Georgia Bulletin

The Newspaper of the Catholic Archdiocese of Atlanta


Cathedral Opens Lent Music Series With ‘Stabat Mater’

Published April 26, 2004

Throughout the ages the Fridays of Lent have been a special time of fasting and reflection. Musicians have also created some of the most extraordinary music ever written for the various celebrations of Lent.

This year, on the five Fridays of Lent, the Cathedral of Christ the King will present a series of Lenten Musical Meditations designed to deepen and enhance the impact and devotions of this season.

The first will be a moving presentation of Giovanni Battista Pergolesi’s “Stabat Mater,” on Friday, March 5, at 8 p.m. Cathedral soloists Rebecca Shipley and Susan Crawford will be accompanied by a string orchestra and by Cathedral organist Dr. Timothy Wissler.

The “Stabat Mater” is a strongly emotional retelling of the Passion from the viewpoint of the Virgin Mary, and has been set to music by dozens of composers from the 13th century up to today. Pergolesi’s setting is arguably the most famous, noted for its powerful emotional expression through the simplest of means.

Shipley, a singer at Christ the King for 12 years, states that “the opening number has been called the most perfect and touching duet to come from the pen of any composer, and the entire piece was admired and adapted by no less a figure than J.S. Bach.”

It was always popular in the composer’s native Naples where it was regularly performed during Lent, but it soon became the most frequently published work of the 18th century.

Written, or at least completed, in the Franciscan monastery in Pozzuoli, where Pergolesi spent the final two months of his life, the “Stabat Mater,” like Mozart’s Requiem, has always attracted attention as an intensely personal religious work from a young composer near death. Born in 1710 Pergolesi died at just 26 years of age.

The text is one of five great sequences of the church (the others being Dies Irae, Lauda Sion, Veni Sancte Spiritus and Victimae Pachali) which were poetic in nature and provided an extended reflection on a feast or season. It is thought that the poem was written by Pope Innocent III with later alterations made by Jacopone.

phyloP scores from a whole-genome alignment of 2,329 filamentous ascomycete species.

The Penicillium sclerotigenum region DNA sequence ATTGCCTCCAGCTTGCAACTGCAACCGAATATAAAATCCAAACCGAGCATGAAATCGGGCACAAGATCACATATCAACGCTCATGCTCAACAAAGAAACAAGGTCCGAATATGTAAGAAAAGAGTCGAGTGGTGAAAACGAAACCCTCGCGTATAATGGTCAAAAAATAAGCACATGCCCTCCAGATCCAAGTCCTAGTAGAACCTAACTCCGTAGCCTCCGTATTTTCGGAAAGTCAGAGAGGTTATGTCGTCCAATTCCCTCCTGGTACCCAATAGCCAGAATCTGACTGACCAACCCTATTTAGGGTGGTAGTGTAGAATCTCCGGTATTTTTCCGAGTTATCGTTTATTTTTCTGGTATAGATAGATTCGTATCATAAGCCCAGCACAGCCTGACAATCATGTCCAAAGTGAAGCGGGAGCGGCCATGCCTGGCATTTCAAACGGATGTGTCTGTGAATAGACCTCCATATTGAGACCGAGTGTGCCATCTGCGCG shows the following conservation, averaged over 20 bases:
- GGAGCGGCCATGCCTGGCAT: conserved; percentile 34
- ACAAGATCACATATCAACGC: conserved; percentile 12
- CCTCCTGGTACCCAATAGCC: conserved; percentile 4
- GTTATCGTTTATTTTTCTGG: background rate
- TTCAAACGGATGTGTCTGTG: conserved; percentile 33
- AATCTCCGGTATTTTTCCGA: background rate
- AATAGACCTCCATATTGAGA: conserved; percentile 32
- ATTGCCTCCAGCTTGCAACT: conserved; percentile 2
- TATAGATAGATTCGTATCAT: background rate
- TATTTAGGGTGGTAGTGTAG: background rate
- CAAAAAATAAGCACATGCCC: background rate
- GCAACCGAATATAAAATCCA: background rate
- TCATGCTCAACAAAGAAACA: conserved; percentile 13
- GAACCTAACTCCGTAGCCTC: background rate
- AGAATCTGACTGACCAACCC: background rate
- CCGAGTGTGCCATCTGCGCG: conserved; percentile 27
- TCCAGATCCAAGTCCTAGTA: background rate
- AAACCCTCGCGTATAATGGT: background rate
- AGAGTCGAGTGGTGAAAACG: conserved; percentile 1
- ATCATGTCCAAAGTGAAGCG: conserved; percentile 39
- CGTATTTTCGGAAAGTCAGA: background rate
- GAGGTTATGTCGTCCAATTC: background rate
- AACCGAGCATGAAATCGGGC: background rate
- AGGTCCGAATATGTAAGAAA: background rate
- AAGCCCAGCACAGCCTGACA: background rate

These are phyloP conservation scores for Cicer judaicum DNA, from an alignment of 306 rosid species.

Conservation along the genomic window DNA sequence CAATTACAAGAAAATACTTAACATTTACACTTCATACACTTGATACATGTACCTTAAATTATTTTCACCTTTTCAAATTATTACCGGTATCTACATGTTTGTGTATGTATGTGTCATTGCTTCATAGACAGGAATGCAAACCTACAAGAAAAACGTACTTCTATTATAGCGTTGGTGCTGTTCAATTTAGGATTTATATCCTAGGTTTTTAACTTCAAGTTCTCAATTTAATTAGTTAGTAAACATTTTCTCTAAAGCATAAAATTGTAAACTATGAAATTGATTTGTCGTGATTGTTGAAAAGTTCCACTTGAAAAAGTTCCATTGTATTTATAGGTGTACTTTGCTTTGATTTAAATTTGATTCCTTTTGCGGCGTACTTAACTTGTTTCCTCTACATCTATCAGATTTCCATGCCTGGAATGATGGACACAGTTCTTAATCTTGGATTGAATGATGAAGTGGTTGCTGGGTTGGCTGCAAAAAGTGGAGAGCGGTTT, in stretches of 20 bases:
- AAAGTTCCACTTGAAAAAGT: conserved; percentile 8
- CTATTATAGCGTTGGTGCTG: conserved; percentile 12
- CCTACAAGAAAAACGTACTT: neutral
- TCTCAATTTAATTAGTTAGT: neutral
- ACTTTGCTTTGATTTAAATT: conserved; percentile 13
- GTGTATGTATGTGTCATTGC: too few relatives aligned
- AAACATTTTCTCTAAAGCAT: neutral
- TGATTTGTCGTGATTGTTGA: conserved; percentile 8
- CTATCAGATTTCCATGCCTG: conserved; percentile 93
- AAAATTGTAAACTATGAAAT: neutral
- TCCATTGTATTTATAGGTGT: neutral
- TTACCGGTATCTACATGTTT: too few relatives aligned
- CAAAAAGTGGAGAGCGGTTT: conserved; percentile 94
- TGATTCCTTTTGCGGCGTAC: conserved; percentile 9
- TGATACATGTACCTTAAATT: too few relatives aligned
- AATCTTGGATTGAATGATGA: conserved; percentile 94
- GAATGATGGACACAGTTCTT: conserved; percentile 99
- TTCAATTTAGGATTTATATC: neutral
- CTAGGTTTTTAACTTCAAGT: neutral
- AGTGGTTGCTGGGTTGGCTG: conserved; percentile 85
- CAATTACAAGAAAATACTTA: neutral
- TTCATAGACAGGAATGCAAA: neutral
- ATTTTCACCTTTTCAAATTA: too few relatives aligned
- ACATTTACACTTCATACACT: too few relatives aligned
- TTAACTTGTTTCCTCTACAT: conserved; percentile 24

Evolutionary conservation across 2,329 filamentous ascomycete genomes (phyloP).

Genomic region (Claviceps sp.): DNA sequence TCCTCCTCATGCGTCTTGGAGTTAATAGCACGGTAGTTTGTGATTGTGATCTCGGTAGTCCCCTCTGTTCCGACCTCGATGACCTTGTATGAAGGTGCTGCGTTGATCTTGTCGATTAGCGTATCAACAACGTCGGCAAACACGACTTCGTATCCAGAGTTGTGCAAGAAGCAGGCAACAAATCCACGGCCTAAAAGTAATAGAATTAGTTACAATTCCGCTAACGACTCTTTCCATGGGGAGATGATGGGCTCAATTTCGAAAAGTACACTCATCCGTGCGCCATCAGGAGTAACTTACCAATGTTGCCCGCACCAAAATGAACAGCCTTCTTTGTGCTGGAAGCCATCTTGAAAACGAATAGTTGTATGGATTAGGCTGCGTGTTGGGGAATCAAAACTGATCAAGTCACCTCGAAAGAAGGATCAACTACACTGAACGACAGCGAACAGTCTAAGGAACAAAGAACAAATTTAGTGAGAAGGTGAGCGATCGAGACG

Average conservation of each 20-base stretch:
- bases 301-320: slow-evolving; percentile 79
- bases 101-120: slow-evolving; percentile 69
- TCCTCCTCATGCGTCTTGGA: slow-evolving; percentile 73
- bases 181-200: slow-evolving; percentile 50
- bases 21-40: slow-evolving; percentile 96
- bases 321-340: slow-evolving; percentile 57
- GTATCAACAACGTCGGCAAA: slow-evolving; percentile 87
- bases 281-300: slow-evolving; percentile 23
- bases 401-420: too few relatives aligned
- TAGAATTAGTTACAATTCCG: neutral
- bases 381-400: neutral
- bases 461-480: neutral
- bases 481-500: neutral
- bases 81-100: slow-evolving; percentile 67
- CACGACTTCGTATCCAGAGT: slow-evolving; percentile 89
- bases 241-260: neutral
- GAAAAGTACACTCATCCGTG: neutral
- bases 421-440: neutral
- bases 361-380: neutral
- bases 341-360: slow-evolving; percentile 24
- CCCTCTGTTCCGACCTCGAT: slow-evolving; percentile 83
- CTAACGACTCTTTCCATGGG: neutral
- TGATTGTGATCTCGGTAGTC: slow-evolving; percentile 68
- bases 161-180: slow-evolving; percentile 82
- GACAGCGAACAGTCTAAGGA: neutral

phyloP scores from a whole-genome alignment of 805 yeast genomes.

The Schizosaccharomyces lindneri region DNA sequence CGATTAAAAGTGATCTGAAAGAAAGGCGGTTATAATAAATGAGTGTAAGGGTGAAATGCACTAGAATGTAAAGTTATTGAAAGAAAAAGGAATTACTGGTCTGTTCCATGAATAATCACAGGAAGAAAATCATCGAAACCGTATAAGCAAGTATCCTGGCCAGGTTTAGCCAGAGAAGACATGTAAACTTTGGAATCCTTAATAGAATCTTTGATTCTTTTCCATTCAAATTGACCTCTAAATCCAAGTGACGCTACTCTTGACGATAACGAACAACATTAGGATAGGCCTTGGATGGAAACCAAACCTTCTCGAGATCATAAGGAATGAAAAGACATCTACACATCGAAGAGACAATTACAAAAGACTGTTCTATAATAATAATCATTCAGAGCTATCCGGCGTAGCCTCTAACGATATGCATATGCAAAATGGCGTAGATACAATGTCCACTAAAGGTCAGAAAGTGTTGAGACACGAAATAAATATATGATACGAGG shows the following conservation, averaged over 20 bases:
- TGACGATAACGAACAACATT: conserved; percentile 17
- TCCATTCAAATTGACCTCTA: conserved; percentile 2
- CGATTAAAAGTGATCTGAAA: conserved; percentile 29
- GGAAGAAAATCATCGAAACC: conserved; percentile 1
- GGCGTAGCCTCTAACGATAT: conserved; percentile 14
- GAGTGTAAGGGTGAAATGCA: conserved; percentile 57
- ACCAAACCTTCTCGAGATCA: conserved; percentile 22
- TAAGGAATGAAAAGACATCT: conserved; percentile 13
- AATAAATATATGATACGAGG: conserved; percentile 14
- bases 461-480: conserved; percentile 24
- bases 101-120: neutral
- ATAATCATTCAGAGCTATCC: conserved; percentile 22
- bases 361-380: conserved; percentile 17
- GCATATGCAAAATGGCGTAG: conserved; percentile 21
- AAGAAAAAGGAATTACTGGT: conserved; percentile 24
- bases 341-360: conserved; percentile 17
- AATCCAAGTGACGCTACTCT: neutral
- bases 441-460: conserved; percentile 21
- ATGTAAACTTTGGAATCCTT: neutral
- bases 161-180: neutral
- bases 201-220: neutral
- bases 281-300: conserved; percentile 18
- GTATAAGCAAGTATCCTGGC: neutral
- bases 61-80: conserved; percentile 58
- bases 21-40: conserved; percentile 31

“The ‘Stabat Mater’ was popularized by the 14th century when pilgrims used to sing it on their travels from town to town, but it was not until the 18th century that the text found its way into the Roman liturgy,” Wissler said.

This combination of imposing text with masterful music was the primary reason the Cathedral music staff decided to start these Lenten Musical Meditations.

“The season of Lent, as reflected in the procession of readings and liturgies from Sunday to Sunday and week to week, has such a dramatic movement and pace,” said Kevin Culver, choirmaster. “We wanted to capture some of this movement through emotional and liturgical time with these special Friday evening presentations. Each evening has a moving blend of word and sound, and each evening discovers a different focus and flavor to this reflective season.”

The other presentations of the series will also feature musical responses to the texts and meaning of the season. On March 12 the Cathedral’s Contemporary Ensemble will present a Procession of Lenten Readings and Carols; on March 19 the Atlanta Singers will present a program of Bach Motets and other anthems; on March 26 Ken and Elyn Macek will travel the Stations of the Cross; and on April 2 the Cathedral Choir will celebrate a simple but eloquent end to the Friday series with Compline (Night Prayer).

“All of this music was created to serve a dramatic function within a liturgical framework and belongs in a holy space. We hope this series can bring this music, that is at the heart of the Lenten season, to the hearts of all those who come into contact with it,” Culver said.

The series is open to the public and ample parking is available. A donation will be accepted at the door and the Cathedral is located at 2699 Peachtree Road, NE. For information call (404) 233-2145, ext. 428.